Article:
At LiveRamp we are considering replacing Scribe with Kafka, and as a first step we run some tests to evaluate producer performance. You can find our preliminary results here: https://blog.liveramp.com/2013/04/08/kafka-0-8-producer-performance-2/. We hope this will be useful for some folks, and If anyone has comments or suggestions about what to do differently to obtain better results your feedback will be very welcome.
Thank you for your comments. I'll reply point by point for clarity.
1. We were aware of the migration tool but since we haven't used Kafka for production yet we just started using the 0.8 version directly.
2. I hadn't seen those particular slides, very interesting. I'm not sure we're testing the same thing though. In our case we vary the number of physical machines, but each one has 10 threads accessing a pool of Kafka producer objects and in theory a single machine is enough to saturate the brokers (which our test mostly confirms). Also, assuming that the slides are based on the built-in producer performance tool, I know that we started getting very different numbers once we switched to use "real" (actual production log) messages. Compression may also be a factor in case it wasn't configured the same way in those tests.
3. In the latency section, there are two tests, one for average and another for maximum latency. Each one has two graphs presenting the exact same data but at different levels of zoom. The first one is to observe small variations of latency when target throughput <= actual throughput. The second is to observe the overall shape of the graph once latency starts growing when target throughput > actual throughput. I hope that makes sense.
4. That sounds great, looking forward to it.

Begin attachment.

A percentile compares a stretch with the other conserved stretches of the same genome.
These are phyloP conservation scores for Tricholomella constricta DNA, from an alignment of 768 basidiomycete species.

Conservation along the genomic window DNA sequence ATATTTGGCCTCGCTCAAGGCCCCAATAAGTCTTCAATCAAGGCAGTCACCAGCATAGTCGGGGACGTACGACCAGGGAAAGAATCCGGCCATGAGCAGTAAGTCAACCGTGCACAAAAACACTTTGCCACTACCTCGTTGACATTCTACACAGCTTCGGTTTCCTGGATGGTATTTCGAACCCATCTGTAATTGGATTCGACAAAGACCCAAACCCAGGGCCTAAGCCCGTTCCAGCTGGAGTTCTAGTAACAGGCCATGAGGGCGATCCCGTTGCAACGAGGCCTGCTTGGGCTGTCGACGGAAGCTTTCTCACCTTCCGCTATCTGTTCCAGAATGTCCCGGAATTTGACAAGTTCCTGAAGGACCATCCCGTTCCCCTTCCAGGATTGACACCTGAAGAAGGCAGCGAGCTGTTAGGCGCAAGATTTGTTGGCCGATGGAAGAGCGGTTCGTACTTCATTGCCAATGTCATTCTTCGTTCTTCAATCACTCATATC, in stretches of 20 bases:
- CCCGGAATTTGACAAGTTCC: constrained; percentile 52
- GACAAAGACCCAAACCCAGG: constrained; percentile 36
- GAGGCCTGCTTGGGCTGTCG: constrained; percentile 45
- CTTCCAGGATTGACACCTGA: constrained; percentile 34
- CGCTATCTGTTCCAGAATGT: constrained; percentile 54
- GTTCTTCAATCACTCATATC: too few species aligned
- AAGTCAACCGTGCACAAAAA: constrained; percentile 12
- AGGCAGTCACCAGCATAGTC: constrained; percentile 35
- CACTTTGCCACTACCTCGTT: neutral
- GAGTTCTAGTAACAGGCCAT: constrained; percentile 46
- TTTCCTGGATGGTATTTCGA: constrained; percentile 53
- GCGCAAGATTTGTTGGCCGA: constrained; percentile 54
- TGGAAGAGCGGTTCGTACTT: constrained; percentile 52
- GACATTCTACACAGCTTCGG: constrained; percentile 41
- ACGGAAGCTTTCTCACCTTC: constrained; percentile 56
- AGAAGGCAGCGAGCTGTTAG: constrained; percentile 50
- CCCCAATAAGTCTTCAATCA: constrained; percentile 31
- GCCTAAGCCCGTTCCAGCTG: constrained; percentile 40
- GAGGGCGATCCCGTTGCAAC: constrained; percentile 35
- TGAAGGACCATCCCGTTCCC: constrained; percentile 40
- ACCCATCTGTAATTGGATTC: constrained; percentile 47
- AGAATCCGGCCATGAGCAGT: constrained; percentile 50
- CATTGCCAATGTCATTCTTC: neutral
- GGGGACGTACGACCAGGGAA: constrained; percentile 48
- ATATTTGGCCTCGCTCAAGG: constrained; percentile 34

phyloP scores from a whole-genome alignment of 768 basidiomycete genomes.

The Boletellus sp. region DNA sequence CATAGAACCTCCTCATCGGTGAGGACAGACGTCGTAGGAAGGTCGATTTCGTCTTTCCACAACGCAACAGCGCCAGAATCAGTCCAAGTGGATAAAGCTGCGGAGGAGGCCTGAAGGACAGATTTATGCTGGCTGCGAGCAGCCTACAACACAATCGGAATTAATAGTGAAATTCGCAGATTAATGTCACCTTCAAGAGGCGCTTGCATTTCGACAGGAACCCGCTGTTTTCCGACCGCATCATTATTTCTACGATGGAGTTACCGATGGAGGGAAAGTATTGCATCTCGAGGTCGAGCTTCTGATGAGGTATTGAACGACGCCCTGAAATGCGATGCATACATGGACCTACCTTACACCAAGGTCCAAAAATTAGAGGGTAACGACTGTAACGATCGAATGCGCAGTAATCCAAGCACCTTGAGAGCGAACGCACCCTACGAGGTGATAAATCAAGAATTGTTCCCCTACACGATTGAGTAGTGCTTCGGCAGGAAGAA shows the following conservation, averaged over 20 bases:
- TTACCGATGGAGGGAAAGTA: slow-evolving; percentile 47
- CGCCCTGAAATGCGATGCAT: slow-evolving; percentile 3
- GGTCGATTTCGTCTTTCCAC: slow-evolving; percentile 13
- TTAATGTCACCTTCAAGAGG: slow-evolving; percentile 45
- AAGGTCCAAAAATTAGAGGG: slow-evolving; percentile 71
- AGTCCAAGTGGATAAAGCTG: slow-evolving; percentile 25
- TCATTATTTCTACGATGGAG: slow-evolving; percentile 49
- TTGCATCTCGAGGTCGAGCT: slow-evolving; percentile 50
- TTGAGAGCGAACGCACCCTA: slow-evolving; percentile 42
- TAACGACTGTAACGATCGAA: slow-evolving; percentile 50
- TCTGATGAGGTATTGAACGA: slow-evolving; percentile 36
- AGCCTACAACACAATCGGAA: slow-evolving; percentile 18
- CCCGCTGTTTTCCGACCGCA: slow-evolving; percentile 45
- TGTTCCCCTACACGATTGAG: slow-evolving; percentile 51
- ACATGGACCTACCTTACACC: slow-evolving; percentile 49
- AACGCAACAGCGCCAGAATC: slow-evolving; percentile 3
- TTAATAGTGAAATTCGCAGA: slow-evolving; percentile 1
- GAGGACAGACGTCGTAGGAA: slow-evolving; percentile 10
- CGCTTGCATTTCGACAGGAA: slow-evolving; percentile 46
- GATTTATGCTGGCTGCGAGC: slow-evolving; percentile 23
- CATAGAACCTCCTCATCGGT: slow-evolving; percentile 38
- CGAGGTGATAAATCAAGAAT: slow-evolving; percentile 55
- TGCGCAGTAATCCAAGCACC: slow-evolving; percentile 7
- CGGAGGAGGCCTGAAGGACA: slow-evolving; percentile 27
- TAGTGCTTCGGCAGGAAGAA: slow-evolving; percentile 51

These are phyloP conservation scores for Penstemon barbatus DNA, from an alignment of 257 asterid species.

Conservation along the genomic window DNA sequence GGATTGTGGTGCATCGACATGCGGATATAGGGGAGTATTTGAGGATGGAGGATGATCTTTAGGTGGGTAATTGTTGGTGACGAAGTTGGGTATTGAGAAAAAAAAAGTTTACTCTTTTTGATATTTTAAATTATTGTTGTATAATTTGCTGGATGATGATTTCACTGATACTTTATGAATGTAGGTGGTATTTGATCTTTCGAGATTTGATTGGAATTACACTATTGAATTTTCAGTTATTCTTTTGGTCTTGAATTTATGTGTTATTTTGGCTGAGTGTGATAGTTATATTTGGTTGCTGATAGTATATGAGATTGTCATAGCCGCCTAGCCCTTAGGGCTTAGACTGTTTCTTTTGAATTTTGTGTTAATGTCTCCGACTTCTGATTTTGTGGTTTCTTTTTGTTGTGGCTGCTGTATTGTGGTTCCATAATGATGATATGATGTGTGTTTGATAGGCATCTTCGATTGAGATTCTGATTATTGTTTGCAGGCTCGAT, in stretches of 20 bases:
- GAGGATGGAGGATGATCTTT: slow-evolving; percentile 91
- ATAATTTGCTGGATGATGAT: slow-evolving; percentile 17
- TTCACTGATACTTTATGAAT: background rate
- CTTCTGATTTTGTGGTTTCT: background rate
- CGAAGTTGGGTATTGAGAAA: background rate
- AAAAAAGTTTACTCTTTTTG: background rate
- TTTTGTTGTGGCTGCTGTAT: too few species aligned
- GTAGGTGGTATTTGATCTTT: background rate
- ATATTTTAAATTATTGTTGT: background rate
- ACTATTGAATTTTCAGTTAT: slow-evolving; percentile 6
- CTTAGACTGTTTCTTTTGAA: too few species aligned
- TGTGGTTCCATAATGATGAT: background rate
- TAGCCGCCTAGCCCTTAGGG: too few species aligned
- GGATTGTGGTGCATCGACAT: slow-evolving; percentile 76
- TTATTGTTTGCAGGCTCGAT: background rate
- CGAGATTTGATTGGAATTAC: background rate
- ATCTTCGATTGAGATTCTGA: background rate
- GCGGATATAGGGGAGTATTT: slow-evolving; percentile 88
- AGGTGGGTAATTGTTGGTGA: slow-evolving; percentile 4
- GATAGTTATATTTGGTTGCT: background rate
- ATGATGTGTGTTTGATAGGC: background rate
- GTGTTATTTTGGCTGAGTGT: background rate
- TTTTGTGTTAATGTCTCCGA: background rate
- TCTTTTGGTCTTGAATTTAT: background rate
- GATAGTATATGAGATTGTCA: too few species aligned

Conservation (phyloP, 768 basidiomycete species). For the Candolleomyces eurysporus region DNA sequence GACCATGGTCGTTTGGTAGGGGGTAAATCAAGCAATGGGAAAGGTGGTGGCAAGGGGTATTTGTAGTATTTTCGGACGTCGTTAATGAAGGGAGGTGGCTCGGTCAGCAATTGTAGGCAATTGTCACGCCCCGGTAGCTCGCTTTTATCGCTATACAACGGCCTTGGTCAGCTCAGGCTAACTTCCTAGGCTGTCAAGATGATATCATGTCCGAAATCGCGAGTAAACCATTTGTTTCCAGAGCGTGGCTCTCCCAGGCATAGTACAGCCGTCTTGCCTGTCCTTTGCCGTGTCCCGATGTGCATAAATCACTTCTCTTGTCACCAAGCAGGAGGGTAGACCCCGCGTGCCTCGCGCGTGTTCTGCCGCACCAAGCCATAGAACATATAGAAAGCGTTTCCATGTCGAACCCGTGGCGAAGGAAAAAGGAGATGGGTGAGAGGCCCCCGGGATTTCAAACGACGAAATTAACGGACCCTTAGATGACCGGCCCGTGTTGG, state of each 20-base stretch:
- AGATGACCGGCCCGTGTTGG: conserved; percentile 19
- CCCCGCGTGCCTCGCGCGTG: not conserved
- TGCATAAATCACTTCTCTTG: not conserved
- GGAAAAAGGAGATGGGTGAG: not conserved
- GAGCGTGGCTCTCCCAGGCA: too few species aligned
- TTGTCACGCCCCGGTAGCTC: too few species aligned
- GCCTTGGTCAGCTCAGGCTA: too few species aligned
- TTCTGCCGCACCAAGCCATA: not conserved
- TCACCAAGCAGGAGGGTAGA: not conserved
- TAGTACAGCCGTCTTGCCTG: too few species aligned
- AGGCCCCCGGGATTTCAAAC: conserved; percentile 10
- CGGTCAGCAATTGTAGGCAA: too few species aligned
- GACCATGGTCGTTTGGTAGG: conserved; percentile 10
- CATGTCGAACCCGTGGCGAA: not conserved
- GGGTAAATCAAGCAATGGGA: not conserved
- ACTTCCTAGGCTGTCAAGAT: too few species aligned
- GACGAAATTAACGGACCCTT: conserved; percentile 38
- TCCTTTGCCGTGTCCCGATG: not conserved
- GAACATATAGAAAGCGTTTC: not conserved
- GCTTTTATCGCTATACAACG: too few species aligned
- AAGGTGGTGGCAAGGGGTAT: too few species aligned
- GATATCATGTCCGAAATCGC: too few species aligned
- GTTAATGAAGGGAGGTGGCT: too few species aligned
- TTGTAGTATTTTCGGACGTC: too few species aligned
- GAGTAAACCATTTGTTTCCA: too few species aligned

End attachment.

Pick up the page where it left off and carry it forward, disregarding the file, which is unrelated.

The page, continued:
On Mon, Apr 8, 2013 at 9:48 PM, Jun Rao <[EMAIL PROTECTED]> wrote:
"Trying to push more data than the brokers can handle for any sustained period of time has catastrophic consequences, regardless of what timeout settings are used. In our use case this means that we need to either ensure we have spare capacity for spikes, or use something on top of Kafka to absorb spikes."
That's actually a question we are trying to answer. In our current production system, Scribe does spooling to local disk, so each producer node becomes a local broker until the actual brokers are able to receive all messages again. It looks like unless a similar feature is added to Kafka we will have to come up with our own spooling system.
On Wed, Apr 10, 2013 at 12:04 PM, Otis Gospodnetic < [EMAIL PROTECTED]> wrote:
When talking about "catastrophic consequences" I was actually only referring to the producer side. in our use case (logging requests from webapp servers), a spike in traffic would force us to either tolerate a dramatic increase in the response time, or drop messages, both of which are really undesirable. Hence the need to absorb spikes with some system on top of Kafka, unless the spooling feature mentioned by Wing ( https://issues.apache.org/jira/browse/KAFKA-156) is implemented. This is assuming there are a lot more producer machines than broker nodes, so each producer would absorb a small part of the extra load from the spike.
On Wed, Apr 10, 2013 at 10:17 PM, Jun Rao <[EMAIL PROTECTED]> wrote:
I posted an update on the post ( https://blog.liveramp.com/2013/04/08/kafka-0-8-producer-performance-2/) to test the effect of disabling ack messages from brokers. It appears this only makes a big difference (~2x improvement ) when using synthetic log messages, but only a modest 12% improvement when using real production messages. This is using GZIP compression. The way I interpret this is that just turning acks off is not enough to mimic the 0.7 behavior because GZIP consumes significant CPU time and since the brokers now need to decompress data, there is a hit on throughput even without acks. Does this sound reasonable?
On Mon, Apr 8, 2013 at 4:42 PM, Piotr Kozikowski <[EMAIL PROTECTED]> wrote:
Not sure where the updated numbers are. but what you described may make sense. In the no ack mode, if the broker is saturated, it will put back pressure to the producer. Eventually, the producer will slow down because the socket buffer is full. One big difference btw 0.8 and 0.7 is that the 0.8 broker has the overhead of recompressing compressed messages. If you only have one partition in your test, all producers have to synchronize on the log when doing recompressing, which could limit the throughput. To improve the throughput, you can try using more partitions, turning off compression or using a cheaper compression codec like snappy.
Jun On Fri, Apr 12, 2013 at 4:08 PM, Piotr Kozikowski <[EMAIL PROTECTED]>wrote:
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